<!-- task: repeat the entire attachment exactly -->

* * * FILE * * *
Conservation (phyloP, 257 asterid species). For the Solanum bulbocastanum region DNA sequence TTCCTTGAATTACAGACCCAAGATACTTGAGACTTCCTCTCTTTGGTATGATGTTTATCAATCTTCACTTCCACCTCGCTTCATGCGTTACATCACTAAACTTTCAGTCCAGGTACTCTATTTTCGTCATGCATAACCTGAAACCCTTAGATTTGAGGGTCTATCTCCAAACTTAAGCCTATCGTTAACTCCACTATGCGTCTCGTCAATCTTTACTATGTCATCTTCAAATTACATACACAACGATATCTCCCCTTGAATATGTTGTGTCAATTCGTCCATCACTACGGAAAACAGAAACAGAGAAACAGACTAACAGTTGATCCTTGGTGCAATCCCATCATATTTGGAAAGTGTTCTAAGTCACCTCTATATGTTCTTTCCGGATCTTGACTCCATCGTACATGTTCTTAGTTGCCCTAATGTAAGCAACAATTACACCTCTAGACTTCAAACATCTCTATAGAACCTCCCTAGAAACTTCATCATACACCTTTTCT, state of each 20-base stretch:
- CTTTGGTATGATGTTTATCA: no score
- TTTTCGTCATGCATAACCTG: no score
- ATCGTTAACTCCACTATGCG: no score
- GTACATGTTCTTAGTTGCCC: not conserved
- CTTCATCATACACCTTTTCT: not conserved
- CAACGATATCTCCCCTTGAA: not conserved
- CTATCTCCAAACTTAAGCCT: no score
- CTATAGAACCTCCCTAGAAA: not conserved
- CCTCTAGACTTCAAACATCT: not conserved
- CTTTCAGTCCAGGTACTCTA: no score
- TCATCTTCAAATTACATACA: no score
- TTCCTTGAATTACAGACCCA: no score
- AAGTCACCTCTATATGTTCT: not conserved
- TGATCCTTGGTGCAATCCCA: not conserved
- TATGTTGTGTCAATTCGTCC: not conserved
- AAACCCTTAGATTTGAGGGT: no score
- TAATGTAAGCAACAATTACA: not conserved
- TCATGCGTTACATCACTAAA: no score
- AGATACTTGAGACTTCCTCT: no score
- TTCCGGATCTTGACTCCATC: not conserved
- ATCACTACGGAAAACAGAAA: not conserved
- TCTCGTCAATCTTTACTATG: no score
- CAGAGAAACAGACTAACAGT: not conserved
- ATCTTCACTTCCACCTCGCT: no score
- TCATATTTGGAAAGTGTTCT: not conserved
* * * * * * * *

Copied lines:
Conservation (phyloP, 257 asterid species). For the Solanum bulbocastanum region DNA sequence TTCCTTGAATTACAGACCCAAGATACTTGAGACTTCCTCTCTTTGGTATGATGTTTATCAATCTTCACTTCCACCTCGCTTCATGCGTTACATCACTAAACTTTCAGTCCAGGTACTCTATTTTCGTCATGCATAACCTGAAACCCTTAGATTTGAGGGTCTATCTCCAAACTTAAGCCTATCGTTAACTCCACTATGCGTCTCGTCAATCTTTACTATGTCATCTTCAAATTACATACACAACGATATCTCCCCTTGAATATGTTGTGTCAATTCGTCCATCACTACGGAAAACAGAAACAGAGAAACAGACTAACAGTTGATCCTTGGTGCAATCCCATCATATTTGGAAAGTGTTCTAAGTCACCTCTATATGTTCTTTCCGGATCTTGACTCCATCGTACATGTTCTTAGTTGCCCTAATGTAAGCAACAATTACACCTCTAGACTTCAAACATCTCTATAGAACCTCCCTAGAAACTTCATCATACACCTTTTCT, state of each 20-base stretch:
- CTTTGGTATGATGTTTATCA: no score
- TTTTCGTCATGCATAACCTG: no score
- ATCGTTAACTCCACTATGCG: no score
- GTACATGTTCTTAGTTGCCC: not conserved
- CTTCATCATACACCTTTTCT: not conserved
- CAACGATATCTCCCCTTGAA: not conserved
- CTATCTCCAAACTTAAGCCT: no score
- CTATAGAACCTCCCTAGAAA: not conserved
- CCTCTAGACTTCAAACATCT: not conserved
- CTTTCAGTCCAGGTACTCTA: no score
- TCATCTTCAAATTACATACA: no score
- TTCCTTGAATTACAGACCCA: no score
- AAGTCACCTCTATATGTTCT: not conserved
- TGATCCTTGGTGCAATCCCA: not conserved
- TATGTTGTGTCAATTCGTCC: not conserved
- AAACCCTTAGATTTGAGGGT: no score
- TAATGTAAGCAACAATTACA: not conserved
- TCATGCGTTACATCACTAAA: no score
- AGATACTTGAGACTTCCTCT: no score
- TTCCGGATCTTGACTCCATC: not conserved
- ATCACTACGGAAAACAGAAA: not conserved
- TCTCGTCAATCTTTACTATG: no score
- CAGAGAAACAGACTAACAGT: not conserved
- ATCTTCACTTCCACCTCGCT: no score
- TCATATTTGGAAAGTGTTCT: not conserved